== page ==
Soldiers, Soup and Sandy Row: Challenging a fixed mindset…

The anecdotal examples given here are intended to act as blunt signifiers, and can hopefully trigger a much broader conversation on identity and growth mindsets – concepts that are very much intertwined and blurred together, positively, across the community already The American psychologist Carol Dweck is renowned for her research on mindset theories, and her work is widely referred to in the education sector. The general idea is that people who welcome challenging situations, who embrace their mistakes and value …

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Considering Grace: An invitation to listen

Considering Grace: An invitation to listen by Allan LEONARD for Shared Future News 5 November 2019 Considering Grace, by Gladys Ganiel and Jamie Yohanis, is a new book that explores how Presbyterians responded to the Troubles, through a series of narratives from 120 people who tell their stories of how they coped with trauma and tests of their faith. The book was launched with a set of readings and short presentations at Assembly Buildings, Belfast, to an audience of several …

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Church leaders dragged heels in late 1980s over gov appeal to improve community relations #20YearRule

SENIOR CLERICS appear to have been less than enthusiastic in the late 1980s when asked by government to consider the more fulsome involvement of church denominations in improving community relations. “Pressures on the church leaders’ diaries” were blamed for not finding “an opportunity to discuss the issue of the churches’ future role in community relations activities in depth” after months of delay.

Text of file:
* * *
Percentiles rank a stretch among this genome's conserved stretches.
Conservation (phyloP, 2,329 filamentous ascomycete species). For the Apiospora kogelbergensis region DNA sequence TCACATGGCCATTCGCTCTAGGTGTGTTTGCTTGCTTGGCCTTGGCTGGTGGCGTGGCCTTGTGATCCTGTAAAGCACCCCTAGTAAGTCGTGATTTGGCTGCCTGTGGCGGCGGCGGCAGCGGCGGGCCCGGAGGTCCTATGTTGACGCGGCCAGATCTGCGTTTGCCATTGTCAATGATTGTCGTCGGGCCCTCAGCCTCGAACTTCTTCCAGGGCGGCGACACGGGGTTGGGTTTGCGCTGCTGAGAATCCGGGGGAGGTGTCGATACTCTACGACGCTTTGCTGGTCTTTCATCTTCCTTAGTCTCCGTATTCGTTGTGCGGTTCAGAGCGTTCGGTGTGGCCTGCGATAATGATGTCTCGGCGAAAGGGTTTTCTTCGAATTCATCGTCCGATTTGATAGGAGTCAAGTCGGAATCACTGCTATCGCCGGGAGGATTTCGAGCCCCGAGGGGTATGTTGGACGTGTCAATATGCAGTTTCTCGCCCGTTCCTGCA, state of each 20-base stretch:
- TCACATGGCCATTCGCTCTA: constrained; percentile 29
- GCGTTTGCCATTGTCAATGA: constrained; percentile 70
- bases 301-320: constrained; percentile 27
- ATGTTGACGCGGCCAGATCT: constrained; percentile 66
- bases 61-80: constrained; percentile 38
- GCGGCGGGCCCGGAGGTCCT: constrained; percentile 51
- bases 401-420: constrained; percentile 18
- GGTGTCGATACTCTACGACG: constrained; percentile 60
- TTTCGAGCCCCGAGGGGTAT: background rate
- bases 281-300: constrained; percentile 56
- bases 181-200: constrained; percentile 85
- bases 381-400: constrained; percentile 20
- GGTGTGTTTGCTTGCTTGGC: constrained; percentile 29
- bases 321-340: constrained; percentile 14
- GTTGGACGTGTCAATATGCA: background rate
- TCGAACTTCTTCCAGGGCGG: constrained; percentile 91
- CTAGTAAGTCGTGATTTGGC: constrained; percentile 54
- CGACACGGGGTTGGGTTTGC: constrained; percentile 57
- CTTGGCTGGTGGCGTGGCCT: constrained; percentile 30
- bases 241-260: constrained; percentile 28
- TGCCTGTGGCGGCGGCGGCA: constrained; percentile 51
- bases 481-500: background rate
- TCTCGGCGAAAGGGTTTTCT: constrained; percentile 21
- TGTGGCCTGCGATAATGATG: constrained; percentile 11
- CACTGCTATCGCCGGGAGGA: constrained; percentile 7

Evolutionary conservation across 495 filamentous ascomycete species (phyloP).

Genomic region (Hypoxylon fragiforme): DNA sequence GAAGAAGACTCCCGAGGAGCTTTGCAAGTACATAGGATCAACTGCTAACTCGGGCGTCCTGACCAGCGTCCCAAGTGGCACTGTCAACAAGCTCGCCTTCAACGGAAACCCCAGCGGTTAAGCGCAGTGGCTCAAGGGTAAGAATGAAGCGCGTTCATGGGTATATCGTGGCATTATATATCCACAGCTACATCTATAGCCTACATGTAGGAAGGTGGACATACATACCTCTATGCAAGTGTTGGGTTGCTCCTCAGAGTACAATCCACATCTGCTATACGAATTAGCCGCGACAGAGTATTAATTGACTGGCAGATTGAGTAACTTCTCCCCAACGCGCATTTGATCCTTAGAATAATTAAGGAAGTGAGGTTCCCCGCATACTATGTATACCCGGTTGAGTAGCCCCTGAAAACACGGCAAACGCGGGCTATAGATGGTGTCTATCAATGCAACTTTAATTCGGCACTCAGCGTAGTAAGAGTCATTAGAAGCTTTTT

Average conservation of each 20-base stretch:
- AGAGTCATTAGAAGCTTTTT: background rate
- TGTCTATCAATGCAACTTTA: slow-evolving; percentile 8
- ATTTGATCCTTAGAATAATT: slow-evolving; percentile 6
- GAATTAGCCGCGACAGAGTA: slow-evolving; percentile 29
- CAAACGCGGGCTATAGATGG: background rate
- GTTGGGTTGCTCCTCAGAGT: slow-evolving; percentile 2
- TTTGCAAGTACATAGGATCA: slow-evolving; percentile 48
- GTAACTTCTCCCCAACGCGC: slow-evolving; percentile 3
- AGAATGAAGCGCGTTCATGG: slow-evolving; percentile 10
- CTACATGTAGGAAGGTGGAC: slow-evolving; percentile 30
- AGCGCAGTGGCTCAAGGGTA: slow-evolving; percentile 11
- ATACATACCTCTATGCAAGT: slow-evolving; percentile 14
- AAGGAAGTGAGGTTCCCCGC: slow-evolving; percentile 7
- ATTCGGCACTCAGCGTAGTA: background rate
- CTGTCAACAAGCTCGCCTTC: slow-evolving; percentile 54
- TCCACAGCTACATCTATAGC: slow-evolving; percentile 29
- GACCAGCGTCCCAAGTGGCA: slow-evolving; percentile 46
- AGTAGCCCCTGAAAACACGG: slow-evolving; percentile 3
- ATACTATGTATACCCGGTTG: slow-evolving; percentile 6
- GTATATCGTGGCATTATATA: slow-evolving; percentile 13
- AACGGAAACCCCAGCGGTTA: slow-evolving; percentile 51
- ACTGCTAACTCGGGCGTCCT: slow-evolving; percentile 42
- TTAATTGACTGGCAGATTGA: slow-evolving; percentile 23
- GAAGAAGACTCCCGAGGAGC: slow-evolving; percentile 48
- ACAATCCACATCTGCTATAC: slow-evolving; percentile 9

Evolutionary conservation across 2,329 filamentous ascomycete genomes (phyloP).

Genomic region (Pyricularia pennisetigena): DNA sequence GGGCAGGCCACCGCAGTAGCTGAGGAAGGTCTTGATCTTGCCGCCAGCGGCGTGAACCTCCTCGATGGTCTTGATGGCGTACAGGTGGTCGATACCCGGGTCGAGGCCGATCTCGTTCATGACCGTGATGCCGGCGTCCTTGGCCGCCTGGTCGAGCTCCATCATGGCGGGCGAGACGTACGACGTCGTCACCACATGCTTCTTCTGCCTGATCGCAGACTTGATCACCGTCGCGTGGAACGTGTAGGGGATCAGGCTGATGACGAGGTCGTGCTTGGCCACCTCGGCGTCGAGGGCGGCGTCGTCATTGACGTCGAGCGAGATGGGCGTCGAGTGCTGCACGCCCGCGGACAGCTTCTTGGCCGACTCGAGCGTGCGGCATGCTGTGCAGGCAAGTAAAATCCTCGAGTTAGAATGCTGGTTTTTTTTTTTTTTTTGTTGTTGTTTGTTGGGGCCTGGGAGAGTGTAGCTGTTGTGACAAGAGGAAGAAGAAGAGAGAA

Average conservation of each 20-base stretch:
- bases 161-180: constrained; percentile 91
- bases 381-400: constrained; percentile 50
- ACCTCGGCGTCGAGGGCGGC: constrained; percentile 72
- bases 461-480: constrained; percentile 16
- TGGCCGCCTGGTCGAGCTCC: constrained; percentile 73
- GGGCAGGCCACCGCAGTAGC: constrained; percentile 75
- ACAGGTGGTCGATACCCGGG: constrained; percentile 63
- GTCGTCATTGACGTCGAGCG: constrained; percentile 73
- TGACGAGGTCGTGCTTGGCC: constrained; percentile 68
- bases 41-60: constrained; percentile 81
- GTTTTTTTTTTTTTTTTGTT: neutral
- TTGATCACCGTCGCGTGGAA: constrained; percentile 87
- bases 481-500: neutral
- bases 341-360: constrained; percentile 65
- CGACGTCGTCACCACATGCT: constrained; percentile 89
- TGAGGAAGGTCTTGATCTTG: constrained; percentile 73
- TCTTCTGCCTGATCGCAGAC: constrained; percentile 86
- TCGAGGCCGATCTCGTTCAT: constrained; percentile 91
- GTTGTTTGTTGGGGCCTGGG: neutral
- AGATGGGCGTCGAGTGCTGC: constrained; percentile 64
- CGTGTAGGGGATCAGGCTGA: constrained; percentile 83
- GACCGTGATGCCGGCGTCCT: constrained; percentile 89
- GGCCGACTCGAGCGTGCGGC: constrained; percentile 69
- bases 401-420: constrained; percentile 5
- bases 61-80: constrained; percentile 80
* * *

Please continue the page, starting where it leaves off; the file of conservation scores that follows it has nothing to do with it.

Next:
Forgive for the sake of the future?

Forgive for the sake of the future? A lecture by Duncan Morrow by Allan Leonard for Northern Ireland Foundation 29 September 2015 As part of the Community Relations Week programme, a former Chief Executive of the Community Relations Council, Dr Duncan Morrow, gave a lecture that explored how unresolved trauma affects the legacy for future generations. Sitting in the same chairs as the elected representatives occupy in the chamber at Down District Council, Dr Morrow told the audience that he …

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Knitting together: CRC annual conference

As Chair of the Communication Relations Council, Peter Osborne, welcomed delegates to their annual policy and practice conference at Stormont Hotel, Belfast, he explained the event theme, “One Place — Many People”: “All of us in this room are a minority of some sort; we are all minorities in this place we call home.” Mr Osborne added that it will be relationships between us that will dismantle bigotry and sectarianism. But that ordinary people in Northern Ireland are suffering from …

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Slices of Belfast: A tour of Sandy Row

As part of a work group, I went on a Sandy Row Tour, discovering the history and character of this neighbourhood. We began at the well-known mural site at the entrance to Linfield Gardens — a large example of a re-imaging project. The UFF “Welcome to Sandy Row” has been replaced with a more permanent, metal affixed, “Let ambition fire thy mind” homage to King William. Standing at Boyne Bridge, we learned that this was where the Belfast riots of …

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Shirlow on the gap between slowly shifting attitudes and political positions